Then Peter spoke up, “We have left everything to follow you!”
“Truly I tell you,” Jesus replied, “no one who has left home or brothers or sisters or mother or father or children or fields for me and the gospel will fail to receive a hundred times as much in this present age: homes, brothers, sisters, mothers, children and fields—along with persecutions—and in the age to come eternal life. But many who are first will be last, and the last first.”
- Mark 10:28-31
“In the final account, it will be found that no person has been a loser through giving up anything for the Lord Jesus Christ, though he has his own method of deciding who will be first and who will be last.”
- Charles H. Spurgeon, Excerpt from his sermons
Sometimes when we do comparative complaining, we think, as Job did, how evil prospers and we don’t. Malachi has a similar lament in Malachi 3:15. Spurgeon suggests this is not the case, at least in what matters.
C. S. Lewis wrote about how we will look back and see that our sinful life had nothing good about it, but our life with Jesus was filled with nothing but good. As we are living our lives, we know that there are good and bad times. Lewis is saying that through God’s filter, we will see the bad times as being a preparation toward becoming more like Jesus and the ‘fun’ in our sin life as being a total waste of time, regardless of the temporary feeling, with or without hang-over. Of course, Lewis is referring to us looking back at the end of our lives, not in the midst of tragedy and suffering.
In reference to how Jesus talks about leaving family, my wife and I have lived away from family for most of our lives. Our comparative complaining focuses on the lack of that support system and the sorrow of not seeing grandchildren on a regular basis. While we consciously decided to move away after getting out of the Army, our grandchildren being far away has become an extension of our sons wanting to live away from us. Like father, like sons, I suppose.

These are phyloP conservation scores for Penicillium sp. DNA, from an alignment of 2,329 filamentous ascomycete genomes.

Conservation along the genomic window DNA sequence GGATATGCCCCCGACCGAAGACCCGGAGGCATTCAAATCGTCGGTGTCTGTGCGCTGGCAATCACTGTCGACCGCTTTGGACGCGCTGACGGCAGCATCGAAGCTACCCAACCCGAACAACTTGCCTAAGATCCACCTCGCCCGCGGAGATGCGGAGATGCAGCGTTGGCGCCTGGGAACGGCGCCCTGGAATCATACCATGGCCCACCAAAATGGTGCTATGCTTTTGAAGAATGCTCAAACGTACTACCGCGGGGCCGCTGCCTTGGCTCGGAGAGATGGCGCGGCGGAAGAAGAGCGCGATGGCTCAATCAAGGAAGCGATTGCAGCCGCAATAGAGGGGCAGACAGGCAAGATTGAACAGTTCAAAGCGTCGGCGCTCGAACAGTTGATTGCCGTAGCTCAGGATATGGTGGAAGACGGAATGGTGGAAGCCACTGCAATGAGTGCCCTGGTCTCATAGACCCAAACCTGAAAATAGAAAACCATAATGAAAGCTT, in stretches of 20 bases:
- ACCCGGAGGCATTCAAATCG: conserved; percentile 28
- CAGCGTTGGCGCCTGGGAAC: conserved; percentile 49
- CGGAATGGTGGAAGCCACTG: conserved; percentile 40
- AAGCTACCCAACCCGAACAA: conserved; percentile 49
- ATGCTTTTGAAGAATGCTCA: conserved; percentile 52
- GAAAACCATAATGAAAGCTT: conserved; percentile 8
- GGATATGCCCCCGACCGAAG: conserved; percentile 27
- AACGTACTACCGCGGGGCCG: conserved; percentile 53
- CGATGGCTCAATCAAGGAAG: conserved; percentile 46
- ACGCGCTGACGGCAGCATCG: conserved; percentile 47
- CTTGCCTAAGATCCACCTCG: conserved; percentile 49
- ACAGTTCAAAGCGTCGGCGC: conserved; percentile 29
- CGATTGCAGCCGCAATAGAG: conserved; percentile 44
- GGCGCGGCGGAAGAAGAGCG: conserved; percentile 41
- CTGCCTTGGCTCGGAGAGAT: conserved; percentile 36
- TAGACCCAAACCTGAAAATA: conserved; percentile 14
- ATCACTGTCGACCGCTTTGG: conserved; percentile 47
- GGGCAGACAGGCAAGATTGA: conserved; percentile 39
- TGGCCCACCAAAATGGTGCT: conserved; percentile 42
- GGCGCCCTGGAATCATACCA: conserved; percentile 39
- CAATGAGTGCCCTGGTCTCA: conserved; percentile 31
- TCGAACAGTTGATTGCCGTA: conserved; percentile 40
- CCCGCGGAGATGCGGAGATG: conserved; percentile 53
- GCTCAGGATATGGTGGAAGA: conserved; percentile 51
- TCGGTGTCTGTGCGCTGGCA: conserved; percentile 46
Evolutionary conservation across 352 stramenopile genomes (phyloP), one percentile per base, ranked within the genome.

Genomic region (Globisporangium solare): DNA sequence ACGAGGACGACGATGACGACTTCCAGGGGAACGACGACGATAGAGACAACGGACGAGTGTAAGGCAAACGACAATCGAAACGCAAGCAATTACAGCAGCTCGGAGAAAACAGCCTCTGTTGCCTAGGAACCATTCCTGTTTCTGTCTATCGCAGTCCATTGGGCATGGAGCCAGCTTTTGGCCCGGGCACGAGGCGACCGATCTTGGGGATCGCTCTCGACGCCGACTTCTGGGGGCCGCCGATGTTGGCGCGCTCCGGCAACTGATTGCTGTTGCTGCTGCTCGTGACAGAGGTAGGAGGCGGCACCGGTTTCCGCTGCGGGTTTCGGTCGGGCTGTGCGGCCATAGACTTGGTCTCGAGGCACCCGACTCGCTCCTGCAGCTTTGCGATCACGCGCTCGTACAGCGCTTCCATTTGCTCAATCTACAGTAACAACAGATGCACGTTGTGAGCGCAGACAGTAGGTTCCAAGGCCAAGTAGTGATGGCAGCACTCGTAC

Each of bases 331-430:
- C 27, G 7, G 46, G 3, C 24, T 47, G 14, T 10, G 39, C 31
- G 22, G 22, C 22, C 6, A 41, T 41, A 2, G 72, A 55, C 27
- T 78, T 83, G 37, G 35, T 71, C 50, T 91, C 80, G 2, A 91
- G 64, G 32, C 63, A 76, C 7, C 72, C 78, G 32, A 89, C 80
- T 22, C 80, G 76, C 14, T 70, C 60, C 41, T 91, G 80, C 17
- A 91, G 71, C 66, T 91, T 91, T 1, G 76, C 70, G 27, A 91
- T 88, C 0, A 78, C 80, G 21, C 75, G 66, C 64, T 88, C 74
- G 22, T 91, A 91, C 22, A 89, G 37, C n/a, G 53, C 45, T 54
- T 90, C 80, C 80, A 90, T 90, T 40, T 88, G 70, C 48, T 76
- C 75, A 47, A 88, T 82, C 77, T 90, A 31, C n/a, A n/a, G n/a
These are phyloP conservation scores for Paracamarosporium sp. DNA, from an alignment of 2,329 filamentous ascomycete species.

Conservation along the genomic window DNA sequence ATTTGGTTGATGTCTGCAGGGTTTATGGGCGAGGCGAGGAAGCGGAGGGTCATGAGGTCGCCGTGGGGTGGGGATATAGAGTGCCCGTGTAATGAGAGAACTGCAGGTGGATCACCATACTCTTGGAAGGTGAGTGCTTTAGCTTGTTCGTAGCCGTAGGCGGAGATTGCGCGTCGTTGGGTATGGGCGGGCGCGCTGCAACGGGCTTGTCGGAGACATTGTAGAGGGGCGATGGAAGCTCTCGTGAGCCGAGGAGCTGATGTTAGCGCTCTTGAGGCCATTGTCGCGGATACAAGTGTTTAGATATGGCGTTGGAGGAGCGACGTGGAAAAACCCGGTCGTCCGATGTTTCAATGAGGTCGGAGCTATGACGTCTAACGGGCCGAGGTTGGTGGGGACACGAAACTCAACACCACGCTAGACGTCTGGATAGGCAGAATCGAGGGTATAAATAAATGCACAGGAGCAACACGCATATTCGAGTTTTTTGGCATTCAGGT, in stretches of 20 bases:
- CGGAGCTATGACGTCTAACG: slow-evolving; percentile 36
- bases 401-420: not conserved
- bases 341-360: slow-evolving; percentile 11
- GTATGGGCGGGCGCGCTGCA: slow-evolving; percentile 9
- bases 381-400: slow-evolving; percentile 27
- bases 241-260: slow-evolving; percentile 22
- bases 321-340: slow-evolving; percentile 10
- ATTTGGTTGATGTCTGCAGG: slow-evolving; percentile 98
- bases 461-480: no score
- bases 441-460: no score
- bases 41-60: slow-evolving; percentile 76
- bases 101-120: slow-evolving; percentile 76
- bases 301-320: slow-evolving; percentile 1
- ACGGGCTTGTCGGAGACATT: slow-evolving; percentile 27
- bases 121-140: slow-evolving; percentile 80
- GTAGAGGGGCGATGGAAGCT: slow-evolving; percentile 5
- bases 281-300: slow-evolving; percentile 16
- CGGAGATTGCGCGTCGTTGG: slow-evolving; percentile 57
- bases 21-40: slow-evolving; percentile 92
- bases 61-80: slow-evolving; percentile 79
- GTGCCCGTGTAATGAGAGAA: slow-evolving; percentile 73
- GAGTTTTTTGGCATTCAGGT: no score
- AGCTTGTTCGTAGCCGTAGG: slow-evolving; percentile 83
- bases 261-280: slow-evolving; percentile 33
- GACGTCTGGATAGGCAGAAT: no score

But honestly, there is a significant cost of not living near relatives. If your Dad owns a big farm, you can build a house on the property at pennies on the dollar compared to buying the land and then building. Family nearby means baby-sitting, usually. This lets young parents get out and have some sanity time, but it really comes in handy when both parents work, and a child gets sick. When our boys were living at home, we knew years with no vacation because we each used all our days taking care of sick children.
Oh, I invented the term “comparative complaining.” It is where you see someone else who speaks of God’s blessings that are showered upon His family, and you have none of that stuff. It sounds so horrible to admit that you covet what Jesus says in the Scripture above that you might have to give up to follow Him – only to receive back 100-fold. Yes, quite horrible, but …
Oh how I would love to be
In hot and sultry Tennessee
With a banjo and my grandson on my knee.
Ah, quite poetic, but there are two grandsons and a granddaughter in Tennessee. Add the banjo, and I need two more knees. And why a banjo? I can’t play it.
When two of our five grandchildren have graduated high school and the next is going to middle school in the fall, if we are to receive 100-fold in return, when? They are all getting older at the rate of 60 seconds every minute that we are here, and they are there.
“But lift up thine eyes to the good things of heaven, and thou shalt see that all these worldly things are nothing, they are utterly uncertain, yea, they are wearisome, because they are never possessed without care and fear. The happiness of man lieth not in the abundance of temporal things but a moderate portion sufficeth him. Our life upon the earth is verily wretchedness. The more a man desireth to be spiritual, the more bitter doth the present life become to him; because he the better understandeth and seeth the defects of human corruption.”
- Thomas á Kempis, The Imitation of Christ
á Kempis mentions care and fear when having abundance. We live in an unsecure world. “Stuff” needs protection. “Stuff” requires maintenance. “Stuff” requires time that could be spent getting closer to Jesus.
As for me, I trust God. I believe His promises. And I am patiently awaiting His revelation. But if I could get more than a moderate portion of something to suffice me, it would be more time with the grandchildren.
Soli Deo Gloria. Only to God be the Glory.